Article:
The remote Bay of Plenty communities of Taneatua and Ruatoki resembled scenes out of a movie yesterday as armed police and officers in camouflage gear swarmed into the area in convoys of marked and unmarked vehicles and a helicopter.
Dawn raids were executed at several properties in the Ruatoki Valley, including a tin shack where Tuhoe activist Tame Iti was staying.
Police remained at the shack last night, conducting searches in tall grass outside, after earlier arresting Iti in relation to the suspected nationwide terror plot.
A father and son at a separate property where Maori sovereignty flags were flying were also among those taken into custody.
The father was released after being questioned at Rotorua police station, while his son - aged about 30 and who other Ruatoki residents said was a "follower" of Iti - is among those now facing charges in relation to the suspected plot.
The father, who cannot be named while his son has interim name suppression, said armed police arrived on their property on Ruatoki Valley Rd about 5am.
A neighbour, who did not want to be named, said she saw about 30 armed officers creeping past her window.
The man taken in for questioning said the officers presented a search warrant and ordered everyone in the house, including six children, into one room.
"They were all bundled into the sitting room. The little ones were crying their heads off."
The man would not reveal what questions he and his son were asked or whether weapons were seized from the property, saying they had engaged a lawyer and could not comment.
Asked about allegations of paramilitary-style camps operating in the Ruatoki valley, he said there were "hundreds of camps" there, but they were mostly used by locals hunting pig, deer or possums, and organisations working with troubled children.
"Now stories are popping up that they've got a terrorism group [but] as far as I know, there's nothing like that happening. We should know if anything like that's happening."
Locals had also set up a marae in the valley which, like the camps, was inaccessible except by foot, horse or four-wheel-drive, he said.
Before the raids, police set up bases at Taneatua's squash and rugby clubs and remained a heavy presence in the area throughout the day.
A cordon was set up at Taneatua at dawn to prevent people entering the valley, and all vehicles leaving were searched by armed offenders squad officers.
The officers, clad in black uniforms and carrying assault rifles, ordered motorists and passengers to step out of their cars while they conducted searches at a roadblock inside the cordon.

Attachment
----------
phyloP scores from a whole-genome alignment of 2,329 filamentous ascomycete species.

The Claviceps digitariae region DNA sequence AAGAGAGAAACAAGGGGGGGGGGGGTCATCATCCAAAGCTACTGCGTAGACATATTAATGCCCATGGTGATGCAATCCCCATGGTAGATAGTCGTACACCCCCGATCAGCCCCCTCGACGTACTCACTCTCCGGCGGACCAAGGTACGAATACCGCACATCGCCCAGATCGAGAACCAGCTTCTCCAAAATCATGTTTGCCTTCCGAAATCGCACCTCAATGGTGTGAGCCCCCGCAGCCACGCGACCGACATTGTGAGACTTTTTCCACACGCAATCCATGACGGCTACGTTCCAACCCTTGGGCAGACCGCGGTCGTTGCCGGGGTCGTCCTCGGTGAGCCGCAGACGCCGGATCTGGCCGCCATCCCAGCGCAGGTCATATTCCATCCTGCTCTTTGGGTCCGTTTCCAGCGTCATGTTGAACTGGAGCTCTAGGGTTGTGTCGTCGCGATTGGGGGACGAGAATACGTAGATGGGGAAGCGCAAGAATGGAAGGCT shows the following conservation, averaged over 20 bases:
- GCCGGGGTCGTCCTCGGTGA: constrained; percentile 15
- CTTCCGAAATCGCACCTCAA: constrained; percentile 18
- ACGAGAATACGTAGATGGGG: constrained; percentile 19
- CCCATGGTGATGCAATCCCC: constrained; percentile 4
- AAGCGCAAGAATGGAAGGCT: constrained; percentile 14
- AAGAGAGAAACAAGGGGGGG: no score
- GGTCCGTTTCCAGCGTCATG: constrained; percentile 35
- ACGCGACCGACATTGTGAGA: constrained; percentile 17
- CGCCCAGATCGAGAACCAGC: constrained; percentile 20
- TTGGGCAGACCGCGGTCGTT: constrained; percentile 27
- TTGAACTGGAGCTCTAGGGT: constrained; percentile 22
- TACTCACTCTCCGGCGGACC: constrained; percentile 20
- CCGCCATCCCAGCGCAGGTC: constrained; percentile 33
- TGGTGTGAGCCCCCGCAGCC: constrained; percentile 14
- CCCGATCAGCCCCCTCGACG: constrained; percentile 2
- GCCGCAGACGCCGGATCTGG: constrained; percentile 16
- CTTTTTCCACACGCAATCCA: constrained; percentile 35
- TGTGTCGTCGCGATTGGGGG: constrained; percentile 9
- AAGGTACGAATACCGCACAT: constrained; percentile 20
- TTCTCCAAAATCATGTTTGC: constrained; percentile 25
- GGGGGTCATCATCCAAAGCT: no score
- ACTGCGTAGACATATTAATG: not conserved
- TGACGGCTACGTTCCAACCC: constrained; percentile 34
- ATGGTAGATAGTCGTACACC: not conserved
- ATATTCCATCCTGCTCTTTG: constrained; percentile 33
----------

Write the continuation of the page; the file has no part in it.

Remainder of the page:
They opened boots and bonnets and checked the underside of vehicles and trailers of trucks with mirrors mounted on poles.
Some people were photographed after police gave them pieces of paper with numbers to hold.
A bus picking up children to attend a kohanga reo in Ruatoki was among the vehicles searched when it came through the roadblock at 7am.
"Guys with guns searched the bus," teacher Vivienne Heurea said. "We were told they were looking for arms and knives. They were searching all the vehicles."
Ms Heurea said she saw three Army trucks filled with soldiers heading into Ruatoki.
She and bus driver Isaac Nuku spent the morning waiting in Taneatua, unable to take the 50 children they usually pick up from Taneatua and Whakatane to the Te Whaki kohanga reo.
They had heard Iti had been arrested but knew little else and were shocked by the constant stream of police vehicles into the cordoned area.
"This is as if we've got bin Laden hidden up there," Mr Nuku said.
"You see it on TV but man, I've never seen so many cops in my life."
Mr Nuku's wife had left their home at Ruatoki at 6am and told her husband she had been photographed by police.
Another man, who did not want to be named, said he was given the number 4 before officers took his picture.
"They said to lift it up," the man said. "They said, 'It's Government policy to check your vehicle out'."
The man spoke to the Herald at the roadblock, which was set up by the "confiscation line" - a spot marked on the road by Tuhoe separatists as the boundary of their tribal lands.
Vehicles heading to Ruatoki were allowed to this point, about 5km inland from Taneatua, after the cordon at Taneatua was lifted at 11am. However, the roadblock at the confiscation line remained in place until just after 1pm and police continued to search all vehicles leaving Ruatoki.
A man from one vehicle was seen being detained in plastic handcuffs, and yelling could be heard.